Chinese surnames are used by Han Chinese and Sinicized ethnic groups in Mainland China, Hong Kong, Malaysia, Korea, Singapore and among overseas Chinese communities. In ancient times two types of surnames existed, namely xing or lineage names, and shi or clan names, Chinese family names are patrilineal, passed from father to children. Women do not normally change their surnames upon marriage, except in places with more Western influences such as Hong Kong, traditionally Chinese surnames have been exogamous. The colloquial expressions laobaixing and bǎixìng are used in Chinese to mean ordinary folks, prior to the Warring States period, only the ruling families and the aristocratic elite had surnames. Historically there was a difference between clan names or xing and lineages names or shi, Xing were surnames held by the noble clans. They generally are composed of a nü radical which has taken by some as evidence they originated from matriarchal societies based on maternal lineages. Another hypothesis has been proposed by sinologist Léon Vandermeersch upon observation of the evolution of characters in oracular scripture from the Shang dynasty through the Zhou, the female radical seems to appear at the Zhou period next to Shang sinograms indicating an ethnic group or a tribe.
This combination seems to designate specifically a female and could mean lady of such or such clan, prior to the Qin Dynasty China was largely a fengjian society. In this way, a nobleman would hold a shi and a xing, after the states of China were unified by Qin Shi Huang in 221 BC, surnames gradually spread to the lower classes and the difference between xing and shi blurred. Many shi surnames survive to the present day, according to Kiang Kang-Hu, there are 18 sources from which Chinese surnames may be derived, while others suggested at least 24. The following are some of the sources, These were usually reserved for the central lineage of the royal family. Of these xings, only Jiang and Yao have survived in their form to modern days as frequently occurring surnames. Royal decree by the Emperor, such as Kuang, state name, Many nobles and commoners took the name of their state, either to show their continuing allegiance or as a matter of national and ethnic identity. These are some of the most common Chinese surnames, name of a fief or place of origin, Fiefdoms were often granted to collateral branches of the aristocracy and it was natural as part of the process of sub-surnaming for their names to be used.
An example is Di, Marquis of Ouyangting, whose descendants took the surname Ouyang, there are some two hundred examples of this identified, often of two-character surnames, but few have survived to the present. Names of an ancestor, Like the previous example, this was a common origin with close to 500 or 600 examples,200 of which are two-character surnames, often an ancestors courtesy name would be used. For example, Yuan Taotu took the character of his grandfathers courtesy name Boyuan as his surname. Sometimes titles granted to ancestors could be taken as surnames, seniority within the family, In ancient usage, the characters of meng, shu and ji were used to denote the first, second and fourth eldest sons in a family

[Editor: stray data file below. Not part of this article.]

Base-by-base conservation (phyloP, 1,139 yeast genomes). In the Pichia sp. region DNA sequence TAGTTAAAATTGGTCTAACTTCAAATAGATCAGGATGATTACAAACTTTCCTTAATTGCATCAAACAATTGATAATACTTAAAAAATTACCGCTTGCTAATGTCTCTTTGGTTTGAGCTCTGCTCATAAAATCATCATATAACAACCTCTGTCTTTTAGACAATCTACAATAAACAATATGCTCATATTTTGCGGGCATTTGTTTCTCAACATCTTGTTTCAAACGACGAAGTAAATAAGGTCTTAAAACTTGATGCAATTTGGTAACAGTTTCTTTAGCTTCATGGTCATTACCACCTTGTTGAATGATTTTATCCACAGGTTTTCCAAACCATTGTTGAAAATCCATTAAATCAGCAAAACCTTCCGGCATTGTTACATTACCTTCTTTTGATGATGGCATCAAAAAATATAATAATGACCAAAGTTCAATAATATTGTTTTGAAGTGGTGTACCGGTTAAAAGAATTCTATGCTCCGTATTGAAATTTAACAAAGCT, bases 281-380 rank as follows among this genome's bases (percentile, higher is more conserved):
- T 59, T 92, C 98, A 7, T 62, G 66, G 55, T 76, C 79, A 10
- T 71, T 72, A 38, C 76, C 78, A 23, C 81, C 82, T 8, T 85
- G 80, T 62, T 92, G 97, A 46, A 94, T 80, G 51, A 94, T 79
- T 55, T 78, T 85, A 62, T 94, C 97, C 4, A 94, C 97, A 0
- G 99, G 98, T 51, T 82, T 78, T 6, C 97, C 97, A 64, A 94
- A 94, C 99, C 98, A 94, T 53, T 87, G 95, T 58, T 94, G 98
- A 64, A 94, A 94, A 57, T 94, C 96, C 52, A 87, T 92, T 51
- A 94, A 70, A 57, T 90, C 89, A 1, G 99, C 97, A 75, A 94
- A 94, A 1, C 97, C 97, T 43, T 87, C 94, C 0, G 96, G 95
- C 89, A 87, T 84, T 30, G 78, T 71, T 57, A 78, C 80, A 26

End of the Han dynasty
The end of the Han dynasty refers to the period of Chinese history from 189 to 220 AD, which roughly coincides with the tumultuous reign of the Han dynastys last ruler, Emperor Xian. During this period, the country was thrown into turmoil by the Yellow Turban Rebellion, one of those warlords, Cao Cao, was able to gradually reunify the empire, ostensibly under Emperor Xians rule, but the empire was actually controlled by Cao Cao himself. Cao Caos efforts to reunite the Han empire were rebuffed at the Battle of Red Cliffs in 208 /209. The Han dynasty formally ended in 220 when Cao Caos son and heir, Cao Pi, Cao Pi became the emperor of a new state, Cao Wei. A year later, in response to Cao Pis usurpation of the Han throne, Liu Bei declared himself emperor of Shu Han, and in 229, Sun Quan followed suit, declaring himself emperor of Eastern Wu. The period from Emperor Xians abdication in 220 to the reunification of China under the Jin dynasty in 265 was known as the Three Kingdoms era in Chinese history.
Towards the end of the reign of Emperor Ling of Han, Emperor Ling, convinced by Liu Yan, changed the Inspectors titles to Governor and granted them the authority to levy taxes and command armed forces within the borders. Liu Yan was commissioned as the Governor of Yi Province, while other important officials became Governors, including Liu Yu. The increased influence of these provincial governors formed the basis on which warlords would control large regions of the Han empire, Emperor Ling died in 189 and was succeeded by his 13-year-old son, Liu Bian, who became known as Emperor Shao. Empress He, now empress dowager, became regent to the emperor, while her older brother, General-in-Chief He Jin. He Jin and Yuan Shao plotted to exterminate all the Ten Attendants, a group of ten influential eunuch officials in the court, after the eunuchs discovered He Jins plot, they lured him into the palace and murdered him. In response, Yuan Shao led the guards on an indiscriminate massacre of the palace eunuchs.